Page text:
Saturday, April 17, 2021

Old Herbie's Almanac 2021

Looking into Herbie's crystal ball, what do I see for the coming season?

Yay verily, I see hordes of stay-cation boaters merrily chugging along our beloved waterways, using lots of lock water, and I see said water getting very short.

Yesterday, en route by car from Wigram's turn to Cambridge we did a short detour to have a butchers at Welford Reservoir that feeds the Leicester line.  Here's how it looks.

Not ideal for the start of a busy season is it?  The lower photo shows the overspill slipway.  I foresee some lock restrictions before the summer is out.

Luckily our vague cruising plans for the summer include hardly any locks as were thinking about the North Oxford to Coventry and then up the Ashby, only three proper locks and one little stop lock each way.

That's always assuming we get going.  Yesterday we popped in to say hello to Herbie and were pleased to see that she was looking ok and  inside, she was just as we left her apart from a very fine rust coating on the lower part of the stove flue, probably from condensation.  That'll rub off easily, then we'll black it.  Otherwise no sign of frost damage or pest infestation or damp.  Domestic batteries 100% charged.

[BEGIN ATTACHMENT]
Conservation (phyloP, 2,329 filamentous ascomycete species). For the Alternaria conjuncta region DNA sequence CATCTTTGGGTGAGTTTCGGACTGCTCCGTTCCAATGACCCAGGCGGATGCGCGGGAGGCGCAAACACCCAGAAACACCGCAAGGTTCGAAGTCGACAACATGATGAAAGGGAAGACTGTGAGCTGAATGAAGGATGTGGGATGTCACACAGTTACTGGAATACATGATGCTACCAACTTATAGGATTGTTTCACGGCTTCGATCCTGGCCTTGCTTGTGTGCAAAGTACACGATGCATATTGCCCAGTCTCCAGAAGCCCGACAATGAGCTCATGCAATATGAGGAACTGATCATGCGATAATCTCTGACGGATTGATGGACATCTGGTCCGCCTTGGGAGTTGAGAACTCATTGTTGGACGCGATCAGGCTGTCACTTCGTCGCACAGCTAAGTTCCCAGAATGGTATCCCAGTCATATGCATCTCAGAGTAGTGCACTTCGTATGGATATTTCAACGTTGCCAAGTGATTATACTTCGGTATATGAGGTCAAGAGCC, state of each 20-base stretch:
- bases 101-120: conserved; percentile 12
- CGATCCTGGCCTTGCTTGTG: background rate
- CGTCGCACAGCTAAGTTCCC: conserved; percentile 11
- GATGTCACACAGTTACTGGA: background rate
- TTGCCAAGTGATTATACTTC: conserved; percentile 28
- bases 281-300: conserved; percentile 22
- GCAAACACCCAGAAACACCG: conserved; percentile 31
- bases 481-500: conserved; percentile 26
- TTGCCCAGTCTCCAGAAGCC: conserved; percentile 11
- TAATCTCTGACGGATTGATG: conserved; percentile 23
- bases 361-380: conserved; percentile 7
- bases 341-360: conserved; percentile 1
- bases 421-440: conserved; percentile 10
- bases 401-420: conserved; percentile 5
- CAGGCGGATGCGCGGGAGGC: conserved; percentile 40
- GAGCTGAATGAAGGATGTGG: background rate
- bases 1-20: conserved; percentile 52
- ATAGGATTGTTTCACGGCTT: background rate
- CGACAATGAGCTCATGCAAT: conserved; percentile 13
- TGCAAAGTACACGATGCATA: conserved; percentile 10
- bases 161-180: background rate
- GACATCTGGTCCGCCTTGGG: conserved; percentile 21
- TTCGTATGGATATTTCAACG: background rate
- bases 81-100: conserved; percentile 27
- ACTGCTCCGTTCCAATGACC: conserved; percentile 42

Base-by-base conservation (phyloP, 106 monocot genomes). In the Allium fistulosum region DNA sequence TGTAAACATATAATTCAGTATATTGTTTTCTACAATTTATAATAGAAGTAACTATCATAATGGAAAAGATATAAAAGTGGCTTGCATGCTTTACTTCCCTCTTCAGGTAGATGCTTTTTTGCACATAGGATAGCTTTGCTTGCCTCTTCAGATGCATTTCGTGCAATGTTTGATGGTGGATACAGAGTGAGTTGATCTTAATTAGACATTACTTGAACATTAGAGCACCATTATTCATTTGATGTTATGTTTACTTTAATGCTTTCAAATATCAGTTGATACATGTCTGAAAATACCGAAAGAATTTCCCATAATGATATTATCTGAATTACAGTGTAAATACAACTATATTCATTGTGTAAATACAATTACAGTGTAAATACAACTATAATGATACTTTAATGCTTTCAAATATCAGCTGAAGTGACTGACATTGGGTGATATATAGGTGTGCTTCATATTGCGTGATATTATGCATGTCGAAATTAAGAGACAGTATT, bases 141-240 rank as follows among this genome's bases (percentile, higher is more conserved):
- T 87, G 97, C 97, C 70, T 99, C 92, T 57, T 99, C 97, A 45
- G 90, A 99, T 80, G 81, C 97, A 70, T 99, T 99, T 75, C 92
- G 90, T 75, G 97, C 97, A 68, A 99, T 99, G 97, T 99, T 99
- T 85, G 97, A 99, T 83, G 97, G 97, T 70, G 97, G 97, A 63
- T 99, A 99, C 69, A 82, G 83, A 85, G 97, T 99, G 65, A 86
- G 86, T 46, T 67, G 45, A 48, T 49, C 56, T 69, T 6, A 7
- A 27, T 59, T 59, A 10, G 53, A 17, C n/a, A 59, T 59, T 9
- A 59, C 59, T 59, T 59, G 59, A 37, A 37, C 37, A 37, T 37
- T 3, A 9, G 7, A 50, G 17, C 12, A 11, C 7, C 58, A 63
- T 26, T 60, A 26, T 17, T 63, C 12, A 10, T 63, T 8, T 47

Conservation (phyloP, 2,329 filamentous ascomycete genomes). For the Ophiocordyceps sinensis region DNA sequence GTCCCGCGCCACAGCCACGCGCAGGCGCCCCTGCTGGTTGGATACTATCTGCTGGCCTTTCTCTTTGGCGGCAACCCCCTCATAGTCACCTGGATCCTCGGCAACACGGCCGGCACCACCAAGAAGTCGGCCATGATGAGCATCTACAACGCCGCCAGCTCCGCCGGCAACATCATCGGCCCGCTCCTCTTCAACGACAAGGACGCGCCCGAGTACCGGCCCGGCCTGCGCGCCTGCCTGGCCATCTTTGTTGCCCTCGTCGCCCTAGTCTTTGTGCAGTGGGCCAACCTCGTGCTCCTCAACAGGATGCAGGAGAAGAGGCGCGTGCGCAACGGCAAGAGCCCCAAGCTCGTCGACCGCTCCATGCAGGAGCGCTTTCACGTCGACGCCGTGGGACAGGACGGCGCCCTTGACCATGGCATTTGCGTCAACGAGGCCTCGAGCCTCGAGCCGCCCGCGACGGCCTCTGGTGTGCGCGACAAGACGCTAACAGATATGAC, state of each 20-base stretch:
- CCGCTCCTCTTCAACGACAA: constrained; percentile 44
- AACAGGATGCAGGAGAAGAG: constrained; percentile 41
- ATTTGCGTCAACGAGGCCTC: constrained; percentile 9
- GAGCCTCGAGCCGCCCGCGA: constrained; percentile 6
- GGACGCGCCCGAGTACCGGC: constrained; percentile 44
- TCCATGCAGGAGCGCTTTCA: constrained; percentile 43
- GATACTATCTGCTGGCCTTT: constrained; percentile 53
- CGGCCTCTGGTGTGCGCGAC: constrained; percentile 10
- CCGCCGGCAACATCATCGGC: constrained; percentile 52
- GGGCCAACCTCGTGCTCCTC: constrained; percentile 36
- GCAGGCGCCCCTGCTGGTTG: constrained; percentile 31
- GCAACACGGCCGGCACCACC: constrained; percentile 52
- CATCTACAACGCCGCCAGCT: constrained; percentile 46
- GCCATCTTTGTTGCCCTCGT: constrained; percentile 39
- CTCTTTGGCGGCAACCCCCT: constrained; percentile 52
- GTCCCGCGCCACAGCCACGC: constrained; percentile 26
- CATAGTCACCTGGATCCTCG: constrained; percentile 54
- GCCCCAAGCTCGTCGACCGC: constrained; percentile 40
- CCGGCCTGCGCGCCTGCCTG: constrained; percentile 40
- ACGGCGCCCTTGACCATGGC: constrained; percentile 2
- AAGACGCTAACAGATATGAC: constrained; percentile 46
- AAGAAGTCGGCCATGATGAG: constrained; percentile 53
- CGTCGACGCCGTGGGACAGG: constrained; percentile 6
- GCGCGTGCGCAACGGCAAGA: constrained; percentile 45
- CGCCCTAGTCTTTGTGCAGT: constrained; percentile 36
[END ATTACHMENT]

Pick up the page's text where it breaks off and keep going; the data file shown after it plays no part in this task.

Now the down side.  I tried to start the engine, and for the first time in 15 years, failed.  The starter battery (which doesn't get charged by the solar panels) was low, but turned over the engine quite a few times before it gave up. Had we got the dreaded diesel bug?  I dipped the tank and it looked fine.  We didn't have time to investigate further, so we'll have to sort it out when we next visit.  Maybe the fuel in the lines had dissipated over the long lay off.  Re bleeding (I hate doing it) will be the first thing to do I guess.  An overnight charge from the land line charger should get the battery back enough to turn her over again.  If none of that works, at least there are 'engineers' on site, so help is at hand.  I doubt very much it is anything serious.

As ever,  there is a bit of  roof paint repair to see to, but I'm beginning to realise that's just normal, and I can deal with it.

Otherwise, all systems go.  I'm not sure where to hope for a warm dry summer fro pleasant cruising, or some decent rain to fill the reservoirs.

Thursday, April 15, 2021

Fear and trepidation